A grand jury concluded Monday that it would issue no indictments in the death of Sandra Bland, who was found dead in a Texas jail cell earlier this year and whose handling by police sparked criticism of excessive force.
A grand jury was convened in the case last month, and more than eight hours of evidence was heard during proceedings on Monday, NBC Houston affiliate KPRC reported.
Authorities in Texas described her July 13 death in Waller County jail as suicide, although her family has remained dubious of the official account.
During a news conference Monday, a family attorney and relatives in Chicago, where Bland was originally from, railed against the grand jury proceedings, saying they had "no confidence" in what they described as a "tool of the prosecution."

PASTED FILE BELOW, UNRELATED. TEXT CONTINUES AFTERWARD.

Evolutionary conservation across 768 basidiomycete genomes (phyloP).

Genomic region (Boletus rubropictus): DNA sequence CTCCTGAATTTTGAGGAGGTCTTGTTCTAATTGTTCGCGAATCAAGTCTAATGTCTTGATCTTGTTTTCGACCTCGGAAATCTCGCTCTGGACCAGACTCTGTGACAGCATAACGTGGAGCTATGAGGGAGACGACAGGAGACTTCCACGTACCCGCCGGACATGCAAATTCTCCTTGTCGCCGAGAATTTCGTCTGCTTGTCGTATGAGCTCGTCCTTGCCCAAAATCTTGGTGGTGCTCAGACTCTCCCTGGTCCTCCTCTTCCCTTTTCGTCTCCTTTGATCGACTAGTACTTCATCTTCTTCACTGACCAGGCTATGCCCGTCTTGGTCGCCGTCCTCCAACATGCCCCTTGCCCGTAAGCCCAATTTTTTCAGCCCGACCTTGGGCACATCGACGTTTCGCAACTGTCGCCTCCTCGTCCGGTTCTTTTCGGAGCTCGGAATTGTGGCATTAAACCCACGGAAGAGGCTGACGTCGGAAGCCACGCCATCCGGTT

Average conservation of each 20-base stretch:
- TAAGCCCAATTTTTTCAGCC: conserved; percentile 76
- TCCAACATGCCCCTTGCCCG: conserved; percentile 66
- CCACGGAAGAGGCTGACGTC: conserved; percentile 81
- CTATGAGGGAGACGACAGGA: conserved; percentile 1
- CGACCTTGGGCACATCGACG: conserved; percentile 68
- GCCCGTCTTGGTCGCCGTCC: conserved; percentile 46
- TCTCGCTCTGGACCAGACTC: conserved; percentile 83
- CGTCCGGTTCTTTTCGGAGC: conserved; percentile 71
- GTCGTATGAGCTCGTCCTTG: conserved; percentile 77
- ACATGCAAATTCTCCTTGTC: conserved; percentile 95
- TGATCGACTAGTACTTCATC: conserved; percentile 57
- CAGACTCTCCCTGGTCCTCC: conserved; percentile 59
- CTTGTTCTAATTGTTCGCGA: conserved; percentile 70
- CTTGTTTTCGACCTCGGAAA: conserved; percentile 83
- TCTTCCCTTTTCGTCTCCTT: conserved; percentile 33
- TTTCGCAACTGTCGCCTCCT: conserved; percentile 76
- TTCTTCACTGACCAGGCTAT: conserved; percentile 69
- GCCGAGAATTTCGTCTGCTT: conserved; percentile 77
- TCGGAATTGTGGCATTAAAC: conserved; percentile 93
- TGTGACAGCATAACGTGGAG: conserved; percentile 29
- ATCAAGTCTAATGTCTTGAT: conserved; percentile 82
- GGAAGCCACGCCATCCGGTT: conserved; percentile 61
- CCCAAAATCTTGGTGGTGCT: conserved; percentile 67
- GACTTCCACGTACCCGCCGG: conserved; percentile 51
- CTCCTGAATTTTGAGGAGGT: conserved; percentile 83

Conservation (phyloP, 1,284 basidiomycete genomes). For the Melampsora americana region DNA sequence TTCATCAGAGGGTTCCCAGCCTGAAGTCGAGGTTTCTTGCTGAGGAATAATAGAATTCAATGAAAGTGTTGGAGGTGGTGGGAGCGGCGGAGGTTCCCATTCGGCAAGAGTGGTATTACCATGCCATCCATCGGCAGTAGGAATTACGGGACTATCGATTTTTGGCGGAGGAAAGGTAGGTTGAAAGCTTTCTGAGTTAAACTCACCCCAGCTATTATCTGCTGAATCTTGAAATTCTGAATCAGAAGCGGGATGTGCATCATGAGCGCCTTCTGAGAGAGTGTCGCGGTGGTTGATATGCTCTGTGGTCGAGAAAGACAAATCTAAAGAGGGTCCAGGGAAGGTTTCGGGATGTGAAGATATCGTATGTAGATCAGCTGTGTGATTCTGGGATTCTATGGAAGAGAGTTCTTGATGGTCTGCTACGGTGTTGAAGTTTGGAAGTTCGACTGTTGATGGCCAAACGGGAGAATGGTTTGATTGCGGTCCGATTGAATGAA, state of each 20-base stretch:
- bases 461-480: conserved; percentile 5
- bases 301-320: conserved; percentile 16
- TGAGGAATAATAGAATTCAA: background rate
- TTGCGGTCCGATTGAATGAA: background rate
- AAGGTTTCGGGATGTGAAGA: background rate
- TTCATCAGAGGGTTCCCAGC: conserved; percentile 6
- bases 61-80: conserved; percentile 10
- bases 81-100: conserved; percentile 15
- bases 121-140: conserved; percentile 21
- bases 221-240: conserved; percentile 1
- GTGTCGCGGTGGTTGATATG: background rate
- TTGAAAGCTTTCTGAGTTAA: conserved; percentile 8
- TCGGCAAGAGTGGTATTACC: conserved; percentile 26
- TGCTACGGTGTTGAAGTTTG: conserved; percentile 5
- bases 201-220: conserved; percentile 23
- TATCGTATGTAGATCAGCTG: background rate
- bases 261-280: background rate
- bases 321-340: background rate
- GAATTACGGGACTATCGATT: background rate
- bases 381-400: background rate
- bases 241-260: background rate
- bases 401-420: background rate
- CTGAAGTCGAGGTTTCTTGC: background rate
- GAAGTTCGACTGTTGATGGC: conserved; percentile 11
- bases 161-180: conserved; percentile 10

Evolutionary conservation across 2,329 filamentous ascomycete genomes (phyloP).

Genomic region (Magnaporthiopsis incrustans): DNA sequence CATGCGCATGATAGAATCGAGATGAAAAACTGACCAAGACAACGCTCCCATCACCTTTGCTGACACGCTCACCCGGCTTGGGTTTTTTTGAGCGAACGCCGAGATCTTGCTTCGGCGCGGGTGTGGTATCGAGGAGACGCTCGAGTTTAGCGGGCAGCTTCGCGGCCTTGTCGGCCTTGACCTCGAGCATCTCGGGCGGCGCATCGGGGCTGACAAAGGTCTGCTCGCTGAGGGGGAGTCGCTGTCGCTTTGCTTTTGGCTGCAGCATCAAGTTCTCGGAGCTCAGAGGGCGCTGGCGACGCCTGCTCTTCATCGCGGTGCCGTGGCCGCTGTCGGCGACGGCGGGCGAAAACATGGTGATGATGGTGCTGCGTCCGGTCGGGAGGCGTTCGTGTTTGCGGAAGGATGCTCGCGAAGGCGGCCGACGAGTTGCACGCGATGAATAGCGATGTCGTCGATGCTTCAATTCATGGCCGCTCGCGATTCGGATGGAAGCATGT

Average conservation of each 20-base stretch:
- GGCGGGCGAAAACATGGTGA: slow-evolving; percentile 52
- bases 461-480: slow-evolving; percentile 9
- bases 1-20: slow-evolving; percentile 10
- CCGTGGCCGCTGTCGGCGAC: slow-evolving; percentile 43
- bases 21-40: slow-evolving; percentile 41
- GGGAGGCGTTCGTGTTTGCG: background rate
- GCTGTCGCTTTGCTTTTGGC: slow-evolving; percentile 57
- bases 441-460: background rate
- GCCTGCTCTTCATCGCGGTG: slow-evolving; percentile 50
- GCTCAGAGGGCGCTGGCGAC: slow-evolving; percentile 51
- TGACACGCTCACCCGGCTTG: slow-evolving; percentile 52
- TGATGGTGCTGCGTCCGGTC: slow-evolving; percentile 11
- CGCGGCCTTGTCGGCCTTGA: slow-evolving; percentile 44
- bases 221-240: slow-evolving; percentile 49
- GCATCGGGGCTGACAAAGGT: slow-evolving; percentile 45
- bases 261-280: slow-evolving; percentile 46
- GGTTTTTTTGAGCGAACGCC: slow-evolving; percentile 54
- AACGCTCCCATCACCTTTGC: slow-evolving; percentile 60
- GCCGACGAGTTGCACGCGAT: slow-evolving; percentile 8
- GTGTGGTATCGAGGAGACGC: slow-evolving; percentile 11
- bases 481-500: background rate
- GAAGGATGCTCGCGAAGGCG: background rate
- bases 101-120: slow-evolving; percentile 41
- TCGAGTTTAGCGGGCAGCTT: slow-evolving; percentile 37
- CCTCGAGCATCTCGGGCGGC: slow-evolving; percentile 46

"I simply can't have faith in a system that's not inclusive of my family," said Bland's mother, Geneva Reed-Veal.
A lawyer, Cannon Lambert, added, "We feel like this whole effort to convene a grand jury was done for political reasons. They know that most people don't know what goes on in a grand jury. When they do release the findings, they release evidence they deem [relevant]."
Democratic presidential candidate Bernie Sanders issued a blistering criticism of Bland's detention, but stopped short of saying the grand jury made a mistake.
"There's no doubt in my mind that she, like too many African Americans who die in police custody, would be alive today if she were a white woman," Sanders said in a statement. "We need to reform a very broken criminal justice system."